We are equally convinced that the provisions of § 31-34-4 making an owner-lessor jointly and severally liable with the operator of its for-hire motor vehicle neither create nor reflect a distinct duty of care on the part of the owner-lessor. Such liability attaches only "for any damages caused by the negligence of any person operating the vehicle by or with the permission of the owner." (Emphasis added.) Section 31-34-4. It allows a person injured by the negligent operation of a for-hire motor vehicle to maintain a direct action against the owner-lessor, presumed to be a well-funded pocket. In effect the owner-lessor becomes an additional surety for the satisfaction of a negligence claim against the operator. The owner-lessor is not, however, itself a tortfeasor except by way of the legal fiction of vicarious liability.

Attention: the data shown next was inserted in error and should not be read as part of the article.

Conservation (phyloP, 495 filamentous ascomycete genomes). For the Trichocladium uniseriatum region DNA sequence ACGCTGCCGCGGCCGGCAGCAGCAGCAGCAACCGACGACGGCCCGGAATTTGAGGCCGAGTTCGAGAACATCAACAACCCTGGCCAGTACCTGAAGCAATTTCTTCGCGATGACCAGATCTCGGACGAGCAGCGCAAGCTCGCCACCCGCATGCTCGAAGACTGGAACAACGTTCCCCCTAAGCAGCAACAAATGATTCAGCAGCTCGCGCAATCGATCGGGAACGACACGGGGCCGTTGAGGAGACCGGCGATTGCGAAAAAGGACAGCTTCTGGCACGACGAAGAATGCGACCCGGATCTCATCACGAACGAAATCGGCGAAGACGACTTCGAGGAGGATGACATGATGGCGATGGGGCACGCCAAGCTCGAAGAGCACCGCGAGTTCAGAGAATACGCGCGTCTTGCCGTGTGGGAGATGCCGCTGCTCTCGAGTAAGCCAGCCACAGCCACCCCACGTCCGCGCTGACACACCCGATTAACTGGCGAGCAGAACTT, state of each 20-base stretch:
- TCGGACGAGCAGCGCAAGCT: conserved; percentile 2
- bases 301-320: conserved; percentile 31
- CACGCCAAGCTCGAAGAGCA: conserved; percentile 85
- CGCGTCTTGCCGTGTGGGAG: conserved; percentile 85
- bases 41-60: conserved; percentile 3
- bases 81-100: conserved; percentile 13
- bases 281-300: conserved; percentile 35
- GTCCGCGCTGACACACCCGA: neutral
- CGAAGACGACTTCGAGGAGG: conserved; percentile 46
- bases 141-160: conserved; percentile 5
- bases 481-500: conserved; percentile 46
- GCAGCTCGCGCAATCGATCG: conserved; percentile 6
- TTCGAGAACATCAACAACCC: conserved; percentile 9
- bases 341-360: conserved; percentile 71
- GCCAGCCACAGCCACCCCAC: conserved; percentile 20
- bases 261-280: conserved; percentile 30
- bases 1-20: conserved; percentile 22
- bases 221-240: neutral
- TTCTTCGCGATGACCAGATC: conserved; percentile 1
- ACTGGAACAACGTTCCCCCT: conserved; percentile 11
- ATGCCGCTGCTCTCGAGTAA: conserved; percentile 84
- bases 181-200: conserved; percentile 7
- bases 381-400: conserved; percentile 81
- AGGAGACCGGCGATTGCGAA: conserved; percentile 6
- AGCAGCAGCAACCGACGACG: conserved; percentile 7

*44 In reviewing a motion for summary judgment, this court must determine, after considering the papers submitted to the trial court on the motion in the light most favorable to the nonmoving party, whether a genuine issue of material fact remains to be disputed. Summary judgment is appropriate if no material factual issue exists and the moving party is entitled to judgment as a matter of law. Grissom v. Pawtucket Trust Co., 559 A.2d 1065, 1066 (R.I. 1989). After our examination of the papers in the case at bar, we conclude that summary judgment was properly given. The plaintiff received workers' compensation benefits for his various injuries arising out of the 1985 accident. As a result he may not pursue a right to recovery that is based on the wrongful conduct of any entity afforded immunity from suit under § 28-29-20. The plaintiff's fellow employee, Brownell, has such immunity. Consequently plaintiff may not maintain an action grounded in Brownell's alleged negligence. As we have indicated, the liability of an owner-lessor of a for-hire motor vehicle pursuant to § 31-34-4 is not dependent on any negligent conduct on the part of the owner-lessor. Such liability is based on the imputed negligence of the operator. Accordingly plaintiff is precluded from recovering against Panciera under § 31-34-4.[3] Furthermore we are persuaded that there is no evidence of any independent actionable negligence's having been committed by Panciera. Indeed, plaintiff's counsel admitted as much at the summary judgment proceeding. Because no material factual issue is left to be disputed and defendant is entitled to judgment as a matter of law, we conclude that summary judgment was appropriate.